Photos of Sphinx tend to emphasize the remote location and the extreme weather surrounding the observatory. The site looks pristine and almost primordial, as if humans had scarcely touched the mountain during the process of dropping an astronomical castle on its summit.

Sphinx Observatory

Sphinx Observatory

For the most part, however, the photos are illusory. Don’t misunderstand me: working conditions at Sphinx are challenging. The regulations for the research station highlight some of the challenges, noting that, “because of the high altitude and the isolation, life and work at Jungfraujoch make great physical and psychological demands. Experience has shown that in general the researchers at Jungfraujoch do not have the same working capacity and are more irritable than at lower altitudes. If possible, researchers should not stay at Jungfraujoch for longer than approximately four weeks at a time.” So, that’s a serious emotional and physical commitment in pursuit of scientific research. The alpine weather can’t help much (check out the mountain web cam if you don’t believe me).

Still, as beautiful as they are, the photos misrepresent the observatory just a bit, in that they mask the site’s accessibility. The observatory is accessible year round via the Jungfrau Railway and, in fact, it was because the railroad made visiting the summit so (relatively) easy that the mountain was chosen as the site for meteorological research. Discussions for implementing a research program began as soon as the railroad was completed in 1912. The research station grew in fits and starts for years, and the observatory wasn’t completed until 1937. The first dome was added to the observatory in 1950. As it turned out, the need for astronomical observing was so great at the station that another two domes were added at the Gornergrat High Altitude Research Station (Matterhorn region) in the 1960s.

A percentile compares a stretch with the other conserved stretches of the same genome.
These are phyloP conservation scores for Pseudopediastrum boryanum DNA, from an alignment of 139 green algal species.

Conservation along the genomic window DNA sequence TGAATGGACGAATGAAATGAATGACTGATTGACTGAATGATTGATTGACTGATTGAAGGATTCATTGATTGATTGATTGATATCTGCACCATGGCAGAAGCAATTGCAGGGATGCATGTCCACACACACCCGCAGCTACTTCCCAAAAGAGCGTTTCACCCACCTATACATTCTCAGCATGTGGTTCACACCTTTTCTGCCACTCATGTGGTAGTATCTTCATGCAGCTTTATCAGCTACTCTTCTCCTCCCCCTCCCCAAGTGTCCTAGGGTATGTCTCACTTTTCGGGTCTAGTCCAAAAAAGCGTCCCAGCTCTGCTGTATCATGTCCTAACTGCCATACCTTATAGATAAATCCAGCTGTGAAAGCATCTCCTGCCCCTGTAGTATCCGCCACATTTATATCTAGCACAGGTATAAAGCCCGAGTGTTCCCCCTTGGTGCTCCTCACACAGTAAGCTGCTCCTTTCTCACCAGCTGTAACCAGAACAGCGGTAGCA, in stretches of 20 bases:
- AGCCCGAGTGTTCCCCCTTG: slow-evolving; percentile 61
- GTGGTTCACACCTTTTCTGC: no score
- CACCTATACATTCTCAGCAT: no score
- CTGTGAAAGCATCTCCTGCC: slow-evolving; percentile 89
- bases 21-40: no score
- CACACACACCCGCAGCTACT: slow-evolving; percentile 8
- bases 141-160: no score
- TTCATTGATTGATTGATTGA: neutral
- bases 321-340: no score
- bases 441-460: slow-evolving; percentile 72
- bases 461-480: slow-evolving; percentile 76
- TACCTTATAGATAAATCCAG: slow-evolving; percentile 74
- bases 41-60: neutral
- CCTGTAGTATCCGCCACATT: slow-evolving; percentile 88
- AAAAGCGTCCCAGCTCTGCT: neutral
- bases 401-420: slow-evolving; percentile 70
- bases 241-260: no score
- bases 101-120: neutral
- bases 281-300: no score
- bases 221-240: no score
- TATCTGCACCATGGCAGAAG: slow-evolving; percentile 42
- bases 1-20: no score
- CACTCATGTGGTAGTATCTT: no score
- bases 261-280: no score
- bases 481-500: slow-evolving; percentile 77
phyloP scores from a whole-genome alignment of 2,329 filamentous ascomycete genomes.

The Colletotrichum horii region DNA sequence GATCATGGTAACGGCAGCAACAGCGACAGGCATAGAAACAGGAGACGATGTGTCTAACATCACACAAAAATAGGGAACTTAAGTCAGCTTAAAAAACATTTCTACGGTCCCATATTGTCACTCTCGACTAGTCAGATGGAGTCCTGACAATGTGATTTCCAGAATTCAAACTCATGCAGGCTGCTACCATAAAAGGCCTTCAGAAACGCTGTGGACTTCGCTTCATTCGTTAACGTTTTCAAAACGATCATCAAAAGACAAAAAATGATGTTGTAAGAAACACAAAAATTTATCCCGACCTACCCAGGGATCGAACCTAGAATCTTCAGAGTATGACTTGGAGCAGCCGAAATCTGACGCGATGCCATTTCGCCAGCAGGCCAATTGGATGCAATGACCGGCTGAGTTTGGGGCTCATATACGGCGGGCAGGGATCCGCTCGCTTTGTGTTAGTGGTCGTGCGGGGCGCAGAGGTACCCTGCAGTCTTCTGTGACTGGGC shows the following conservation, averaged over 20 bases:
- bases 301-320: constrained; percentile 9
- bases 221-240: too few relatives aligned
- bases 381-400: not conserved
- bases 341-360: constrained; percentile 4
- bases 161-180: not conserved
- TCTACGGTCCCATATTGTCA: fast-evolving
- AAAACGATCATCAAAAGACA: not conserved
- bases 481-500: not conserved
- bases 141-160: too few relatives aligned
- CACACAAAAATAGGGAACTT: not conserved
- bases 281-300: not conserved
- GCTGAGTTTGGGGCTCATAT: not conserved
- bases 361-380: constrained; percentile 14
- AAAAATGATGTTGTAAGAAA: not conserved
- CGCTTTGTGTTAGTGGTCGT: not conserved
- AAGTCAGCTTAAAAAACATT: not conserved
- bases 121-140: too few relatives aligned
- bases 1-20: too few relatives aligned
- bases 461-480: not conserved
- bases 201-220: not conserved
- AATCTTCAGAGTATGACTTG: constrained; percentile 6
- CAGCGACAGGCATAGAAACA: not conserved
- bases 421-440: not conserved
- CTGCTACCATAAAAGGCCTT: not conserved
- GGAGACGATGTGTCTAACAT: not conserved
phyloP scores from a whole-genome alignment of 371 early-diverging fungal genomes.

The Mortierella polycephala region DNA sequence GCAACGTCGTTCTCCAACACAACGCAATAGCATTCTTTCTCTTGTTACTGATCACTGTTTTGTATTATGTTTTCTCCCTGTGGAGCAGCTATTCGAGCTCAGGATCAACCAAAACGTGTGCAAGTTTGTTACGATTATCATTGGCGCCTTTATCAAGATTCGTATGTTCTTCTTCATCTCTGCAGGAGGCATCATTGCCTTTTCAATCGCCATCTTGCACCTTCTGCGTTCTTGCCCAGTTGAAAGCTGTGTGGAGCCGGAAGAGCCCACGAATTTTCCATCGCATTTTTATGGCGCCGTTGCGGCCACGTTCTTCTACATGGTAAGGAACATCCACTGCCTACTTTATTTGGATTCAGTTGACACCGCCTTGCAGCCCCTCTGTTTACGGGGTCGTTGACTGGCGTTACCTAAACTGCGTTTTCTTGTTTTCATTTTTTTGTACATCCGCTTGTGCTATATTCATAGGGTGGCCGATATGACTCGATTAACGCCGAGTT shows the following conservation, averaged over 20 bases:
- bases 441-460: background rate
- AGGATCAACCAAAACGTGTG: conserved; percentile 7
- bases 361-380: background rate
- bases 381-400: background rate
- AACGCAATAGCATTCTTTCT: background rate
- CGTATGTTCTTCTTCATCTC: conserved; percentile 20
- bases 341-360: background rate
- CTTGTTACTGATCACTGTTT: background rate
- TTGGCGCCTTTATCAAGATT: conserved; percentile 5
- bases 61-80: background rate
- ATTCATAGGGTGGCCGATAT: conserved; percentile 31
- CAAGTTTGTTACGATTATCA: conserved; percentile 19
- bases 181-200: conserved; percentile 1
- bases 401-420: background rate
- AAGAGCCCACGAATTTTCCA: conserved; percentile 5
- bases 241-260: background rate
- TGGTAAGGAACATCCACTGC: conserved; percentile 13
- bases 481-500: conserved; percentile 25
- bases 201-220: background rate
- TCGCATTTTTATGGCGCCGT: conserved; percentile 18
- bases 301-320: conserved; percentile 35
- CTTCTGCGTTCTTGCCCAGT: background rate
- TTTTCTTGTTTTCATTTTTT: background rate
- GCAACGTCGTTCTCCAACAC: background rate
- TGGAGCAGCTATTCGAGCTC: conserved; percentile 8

As the histories of both Jungfraujoch and Gornergrat research stations demonstrate, high altitude research is as connected to tourism as it is to science. While early explorations of the alpine region were driven by what we might call “scientific curiosity,” particularly the glacial and geological studies, the introduction of the railroad opened up the mountains to anyone who could afford to pay for passage. Hotel building at Gornergrat began in 1896, and when the railroad was completed in 1898, tourists flocked to the region. The Hotel Kulm Gornergrat was built between 1897 and 1907; today the hotel uses its immediate proximity to the research station as a draw for tourists. Visiting is still a matter of money: the roundtrip ticket from Zermatt to Gornergrat is 60 Euros; a double room at the Hotel Kulm will run you 167.65 Euros. You can eat fairly cheaply in the cafeteria of the Top of Europe Restaurant at Sphinx, but the Crystal dining room will set you back a bit more (I have no idea why they have a Bollywood room in the Alps). Some forms of leisure are just always reserved for the monied among us.